Sarajevo, Milijenko Jergovic and me
By Anna Huber
It was the opening day of the Sarajevo film festival. The weather was moody. The doors of the bookshop looked very inviting. I recalled the title of a book I was recommended very strongly as an exceptional book about Sarajevo: "Sarajevo Marlboro“ by Milijenko Jergovic.
This is the little story about my admiration for the author and its works that began that day in Sarajevo in a kind of reverse way:
Usually you like something, become a great fan, attend public presentations and eventually hunt for an autograph. In terms of literature, you read a book, love it, eventually visit a reading and get the book signed.
This time it was the other way round: I ran into this bookstore on Maršala Tita, went to the small English books corner and grabbed “Sarajevo Marlboro”. This book was supposed to be very good and the various short stories should give a new perception of the city and its people- a lot of hopes and expectations for this thin book. But when better to read, but in Sarajevo…
Walking just to the counter, the elderly woman working in the shop stopped me. She was kind of whispering excitedly to me. Noticing that my Bosnian is less than rudimentary, she tried to explain me with hand and gestures. She pointed at a big guy with greyish curls who was rummaging in a book presentation table. A bit confused, I started to guess that this man over there apparently was Milijenko Jergovic. Bookshop woman ran off behind her desk, got a pen, pressed it into my hand and pushed me towards the table, said something to Jergovic in Bosnian and left.
Suddenly I was standing in front of him, a little ashamed, as I didn’t quite know what to say. It was one of these moments when you wish to have some more time to prepare yourself and to not appear like stupid girl not having any idea. So I just asked if he’s visiting Sarajevo Film Festival, thinking it might be rude to ask him who he actually is and what he’s writing about exactly. (And yes, he walked over the red carpet one hour later, by the way.) Jergovic signed the book timidly; we said thank you to each other and we all continued our book shopping.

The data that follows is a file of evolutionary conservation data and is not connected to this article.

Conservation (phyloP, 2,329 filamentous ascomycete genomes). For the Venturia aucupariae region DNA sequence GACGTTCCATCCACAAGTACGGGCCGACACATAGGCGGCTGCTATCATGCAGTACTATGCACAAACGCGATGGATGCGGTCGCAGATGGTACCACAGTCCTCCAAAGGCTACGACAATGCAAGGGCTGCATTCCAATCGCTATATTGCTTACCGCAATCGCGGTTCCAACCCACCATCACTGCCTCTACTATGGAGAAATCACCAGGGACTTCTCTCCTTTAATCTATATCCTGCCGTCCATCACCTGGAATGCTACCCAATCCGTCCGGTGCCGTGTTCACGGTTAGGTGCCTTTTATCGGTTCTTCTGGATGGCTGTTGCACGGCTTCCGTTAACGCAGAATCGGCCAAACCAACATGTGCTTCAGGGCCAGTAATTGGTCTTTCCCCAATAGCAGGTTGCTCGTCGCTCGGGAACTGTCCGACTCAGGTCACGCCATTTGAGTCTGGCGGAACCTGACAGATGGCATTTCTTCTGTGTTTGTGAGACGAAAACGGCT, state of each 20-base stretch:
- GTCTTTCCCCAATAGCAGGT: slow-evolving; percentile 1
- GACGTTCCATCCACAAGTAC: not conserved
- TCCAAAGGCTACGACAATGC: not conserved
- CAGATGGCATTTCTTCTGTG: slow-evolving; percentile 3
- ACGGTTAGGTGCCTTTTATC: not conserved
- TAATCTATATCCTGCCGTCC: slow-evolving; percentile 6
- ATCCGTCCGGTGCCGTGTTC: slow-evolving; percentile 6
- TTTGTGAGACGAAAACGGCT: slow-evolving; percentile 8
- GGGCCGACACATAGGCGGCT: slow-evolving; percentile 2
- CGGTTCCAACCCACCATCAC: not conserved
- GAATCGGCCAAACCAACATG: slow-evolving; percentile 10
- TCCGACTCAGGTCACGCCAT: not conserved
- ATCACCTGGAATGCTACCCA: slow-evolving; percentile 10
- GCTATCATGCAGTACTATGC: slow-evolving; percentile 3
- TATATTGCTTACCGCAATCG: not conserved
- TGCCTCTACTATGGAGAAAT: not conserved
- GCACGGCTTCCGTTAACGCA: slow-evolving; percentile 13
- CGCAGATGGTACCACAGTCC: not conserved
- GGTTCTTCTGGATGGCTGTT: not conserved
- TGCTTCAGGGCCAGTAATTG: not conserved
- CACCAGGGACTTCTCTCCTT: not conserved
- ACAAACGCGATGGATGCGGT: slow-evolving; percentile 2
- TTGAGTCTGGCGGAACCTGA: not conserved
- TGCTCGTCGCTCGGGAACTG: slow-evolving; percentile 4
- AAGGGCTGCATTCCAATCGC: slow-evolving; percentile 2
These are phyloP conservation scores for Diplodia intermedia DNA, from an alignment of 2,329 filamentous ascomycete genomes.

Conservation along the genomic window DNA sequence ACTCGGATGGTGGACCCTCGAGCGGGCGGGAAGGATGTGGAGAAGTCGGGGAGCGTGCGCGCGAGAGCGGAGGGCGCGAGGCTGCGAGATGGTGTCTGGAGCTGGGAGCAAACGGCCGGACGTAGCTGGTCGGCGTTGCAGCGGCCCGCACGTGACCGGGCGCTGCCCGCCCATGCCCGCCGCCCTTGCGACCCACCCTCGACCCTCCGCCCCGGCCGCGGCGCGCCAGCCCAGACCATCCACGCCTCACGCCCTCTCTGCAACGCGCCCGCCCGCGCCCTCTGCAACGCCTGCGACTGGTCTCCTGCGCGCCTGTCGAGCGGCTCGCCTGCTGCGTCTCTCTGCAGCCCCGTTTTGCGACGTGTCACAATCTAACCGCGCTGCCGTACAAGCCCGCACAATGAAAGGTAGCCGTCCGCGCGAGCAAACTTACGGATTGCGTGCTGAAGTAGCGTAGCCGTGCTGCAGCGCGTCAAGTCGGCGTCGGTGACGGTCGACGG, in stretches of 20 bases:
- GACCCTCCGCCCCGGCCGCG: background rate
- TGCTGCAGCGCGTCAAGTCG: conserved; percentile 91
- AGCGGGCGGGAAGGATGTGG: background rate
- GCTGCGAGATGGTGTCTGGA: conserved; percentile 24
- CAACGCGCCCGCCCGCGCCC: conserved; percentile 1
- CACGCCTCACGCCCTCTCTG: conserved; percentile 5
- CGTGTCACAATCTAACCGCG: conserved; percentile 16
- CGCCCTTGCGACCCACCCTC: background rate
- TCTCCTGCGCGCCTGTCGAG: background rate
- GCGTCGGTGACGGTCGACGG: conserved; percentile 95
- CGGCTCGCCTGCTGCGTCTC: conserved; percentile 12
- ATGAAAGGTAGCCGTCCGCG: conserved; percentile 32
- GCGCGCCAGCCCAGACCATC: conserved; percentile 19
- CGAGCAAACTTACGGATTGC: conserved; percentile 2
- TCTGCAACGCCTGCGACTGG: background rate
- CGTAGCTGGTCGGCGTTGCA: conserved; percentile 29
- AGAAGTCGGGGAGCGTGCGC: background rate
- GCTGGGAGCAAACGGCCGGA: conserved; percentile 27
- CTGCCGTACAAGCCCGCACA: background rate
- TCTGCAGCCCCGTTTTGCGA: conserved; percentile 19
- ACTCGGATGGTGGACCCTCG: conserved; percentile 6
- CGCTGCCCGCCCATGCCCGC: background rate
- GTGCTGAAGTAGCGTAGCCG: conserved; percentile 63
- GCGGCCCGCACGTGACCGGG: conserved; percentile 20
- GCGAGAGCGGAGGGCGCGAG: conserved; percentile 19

Later, when I finished reading “Sarajevo Marlboro”, full of questions and thoughts, I wished I had met Jergovic after I read one of his books.
Leaving the bookstore, there was no question: Immediately I had to start reading the book.
It is a journey into the ordinary people’s lives in the besieged Sarajevo. The first part of the book called an “Unavoidable detail of biography” makes you automatically connect all the short stories to the man Jergovic. Even though it is not an explicit autobiographical work, I started to get the impression of slightly getting to know more about this person I just met, word by word, page by page, story by story.
Milijenko Jergovic himself grew up in Sarajevo, and left it shortly after the war began in 1993. Since then he’s living and writing in Zagreb. Jergovic started in the 80s to write poems and went on with short stories, novels, essays and articles that are internationally renowned.
He’s not only a chronicler of the Balkan war; his stories go far beyond that, which is an exceptional quality. His German publisher even sees him as a future Nobel Prize in Literature winner.
All the short episodes of “Sarajevo Marlboro” transmit small details whether it is a little “Cactus”, a “Bosnian hotpot” or “The letter”, that get charged with the entire burden and suffering during the war or the exile, The fragments take the reader close to the fates of individuals, in a very sober way, whereas the dark history of the Balkans is captured along the way. “Sarajevo Marlboro” contains twenty-nine prose shorts that leave a strong impression of how people cope with the needs of daily life during the siege.
So it happened that I carried this little book “Sarajevo Marlboro” with me throughout the Sarajevo Film Festival days and whenever there was a quiet and undisturbed moment, I read one of the shorts.
Wherever you walk in Sarajevo, the city is full of stories, memories and emotions in all kind of variations and they come along with you as if they are a part of it. Not only the shorts of “Sarajevo Marlboro” make them appear so close and intense, but also all over Sarajevo you start recognising hints of books and pictures. And while recognising these stories of other people’s lives, Sarajevo told a completely new story for me.